As the scale of “West-to-East Electricity Transfer” expanded between 2015-2020, more electricity is being transferred through the Southern Grid regional trading platform on a “government agreement plus market” basis. In 2020, an unprecedented 230.5 TWh of electricity was transferred, over 80% of which was non-fossil energy. Through interprovincial transfer, the overall penetration of clean energy in the Southern Grid region increases rapidly and the curtailment of hydropower was minimised. In 2020, all the wind and solar energy and 99.4% of hydropower generated in the region were consumed.

Currently, the Guangzhou Power Exchange is working with provincial power trading centres to further promote the trading of “renewables consumption obligations”. Based on a jointly released rule, entities may buy and sell their renewables consumption credits to fulfil their obligations under the NEA’s 2019 policy. The policy aims to increase the penetration of renewables by establishing consumption mandates for each province. Simulated trading has started in February this year.

Challenges facing further penetration

The roadmap for China’s power sector reform requires further liberalisation of power generation and purchase contracts for commercial end-users. Rather than securing power supply through fixed generation-consumption plans, they are encouraged to meet their power demands through market mechanisms. However, there is a significant mismatch between electricity demand and available generation resources in the marketplace.

In Guangdong, for instance, priority power purchases by essential users such as government bodies, residents and agriculture made up 31% of total power consumption in 2018. This means commercial users account for about 70% of total electricity demand that is expected to be met by the power market under the liberalised scenario. On the other hand, 49% of Guangdong’s power generation is bound by priority generation plans, which means there is a shortage of generation available in the market. If more generation is to be freed up for trading, some wind and solar generation previously given priority planned generation status is set to enter the market, bringing more complexity to the trading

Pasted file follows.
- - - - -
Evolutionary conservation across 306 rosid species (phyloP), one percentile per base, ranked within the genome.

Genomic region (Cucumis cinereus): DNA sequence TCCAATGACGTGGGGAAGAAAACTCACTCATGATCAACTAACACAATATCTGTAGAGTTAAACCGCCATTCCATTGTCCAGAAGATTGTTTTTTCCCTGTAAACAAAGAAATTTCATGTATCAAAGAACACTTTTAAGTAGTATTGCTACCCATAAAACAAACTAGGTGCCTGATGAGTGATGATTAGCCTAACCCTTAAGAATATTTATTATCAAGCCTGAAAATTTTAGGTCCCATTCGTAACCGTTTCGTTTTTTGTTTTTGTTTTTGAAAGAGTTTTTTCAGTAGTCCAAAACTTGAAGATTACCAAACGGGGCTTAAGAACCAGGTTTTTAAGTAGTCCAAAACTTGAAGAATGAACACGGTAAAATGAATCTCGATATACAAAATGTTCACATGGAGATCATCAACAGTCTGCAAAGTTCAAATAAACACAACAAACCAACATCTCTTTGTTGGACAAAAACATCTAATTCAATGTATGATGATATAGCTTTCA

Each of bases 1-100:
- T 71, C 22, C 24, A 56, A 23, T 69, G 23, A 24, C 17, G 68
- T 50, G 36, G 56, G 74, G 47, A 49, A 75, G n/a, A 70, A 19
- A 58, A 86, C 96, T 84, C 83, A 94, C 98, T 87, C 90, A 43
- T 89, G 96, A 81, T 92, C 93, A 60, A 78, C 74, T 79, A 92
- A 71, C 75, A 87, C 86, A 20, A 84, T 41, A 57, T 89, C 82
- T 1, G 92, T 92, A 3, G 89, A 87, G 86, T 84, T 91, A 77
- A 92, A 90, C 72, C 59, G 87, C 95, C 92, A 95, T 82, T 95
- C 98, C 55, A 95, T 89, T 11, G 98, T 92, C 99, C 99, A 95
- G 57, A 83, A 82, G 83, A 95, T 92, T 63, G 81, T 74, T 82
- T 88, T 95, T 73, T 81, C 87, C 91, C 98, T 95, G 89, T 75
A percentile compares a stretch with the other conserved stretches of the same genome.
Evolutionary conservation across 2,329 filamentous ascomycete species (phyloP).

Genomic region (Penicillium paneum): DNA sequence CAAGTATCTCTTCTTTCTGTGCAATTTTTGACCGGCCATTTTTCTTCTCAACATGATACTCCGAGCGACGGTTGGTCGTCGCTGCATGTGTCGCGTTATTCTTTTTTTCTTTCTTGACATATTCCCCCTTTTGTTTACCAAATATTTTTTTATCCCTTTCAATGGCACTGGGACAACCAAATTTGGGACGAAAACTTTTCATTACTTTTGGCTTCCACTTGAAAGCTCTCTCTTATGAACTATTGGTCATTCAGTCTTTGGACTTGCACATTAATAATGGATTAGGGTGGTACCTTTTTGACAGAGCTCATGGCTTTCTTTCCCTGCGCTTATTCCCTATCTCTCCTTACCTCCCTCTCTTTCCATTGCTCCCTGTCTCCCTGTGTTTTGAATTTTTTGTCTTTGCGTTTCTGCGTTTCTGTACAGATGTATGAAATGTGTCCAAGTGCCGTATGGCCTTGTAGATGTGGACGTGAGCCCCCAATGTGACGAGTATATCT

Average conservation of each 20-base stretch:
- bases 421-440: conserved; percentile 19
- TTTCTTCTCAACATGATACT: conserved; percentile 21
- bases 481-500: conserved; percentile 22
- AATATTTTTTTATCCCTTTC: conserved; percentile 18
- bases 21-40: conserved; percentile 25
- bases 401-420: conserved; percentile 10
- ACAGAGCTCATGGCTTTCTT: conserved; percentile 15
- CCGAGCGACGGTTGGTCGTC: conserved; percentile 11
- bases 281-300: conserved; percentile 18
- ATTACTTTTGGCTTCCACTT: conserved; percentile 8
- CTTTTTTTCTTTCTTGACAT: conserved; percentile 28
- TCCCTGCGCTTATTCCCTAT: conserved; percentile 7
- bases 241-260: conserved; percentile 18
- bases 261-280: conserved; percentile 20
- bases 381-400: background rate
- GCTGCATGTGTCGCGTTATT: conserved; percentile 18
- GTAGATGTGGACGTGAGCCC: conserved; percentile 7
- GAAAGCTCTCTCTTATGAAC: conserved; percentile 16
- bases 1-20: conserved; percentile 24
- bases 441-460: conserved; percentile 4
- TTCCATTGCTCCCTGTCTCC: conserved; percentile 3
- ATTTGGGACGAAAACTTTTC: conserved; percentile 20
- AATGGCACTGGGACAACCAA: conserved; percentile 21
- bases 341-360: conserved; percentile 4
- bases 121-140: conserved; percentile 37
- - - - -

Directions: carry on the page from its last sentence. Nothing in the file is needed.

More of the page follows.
One element of this complexity is pricing. Currently, all solar and wind power in the region is purchased by Southern Grid based on a government-determined price. In the future, the market will need to price them properly. The existing pricing mechanism incorporates all costs of a generation company, including capacity costs, into the per-kwh tariff, which can hardly reflect the advantages of renewables such as low marginal generation cost. It also doesn’t capture the kind of additional costs they bring to the power system when large quantities of such intermittent energy go online and require balancing.

Another challenge faced by the five province region is market integration. Given the different patterns of electricity pricing and energy consumption in the five provinces, there are barriers to large scale expansion of interprovincial distribution of clean energy. In the past five years, over-abundance of electricity supply meant the priority was to ensure reasonable prices to support the survival of non-fossil energy. As the supply tightens in the next five years, the challenge will be to incentivise interprovincial consumption of clean energy at a stable price.

The article was originally published by Energy Observer. It is translated and republished with permission. Edits were made for clarity.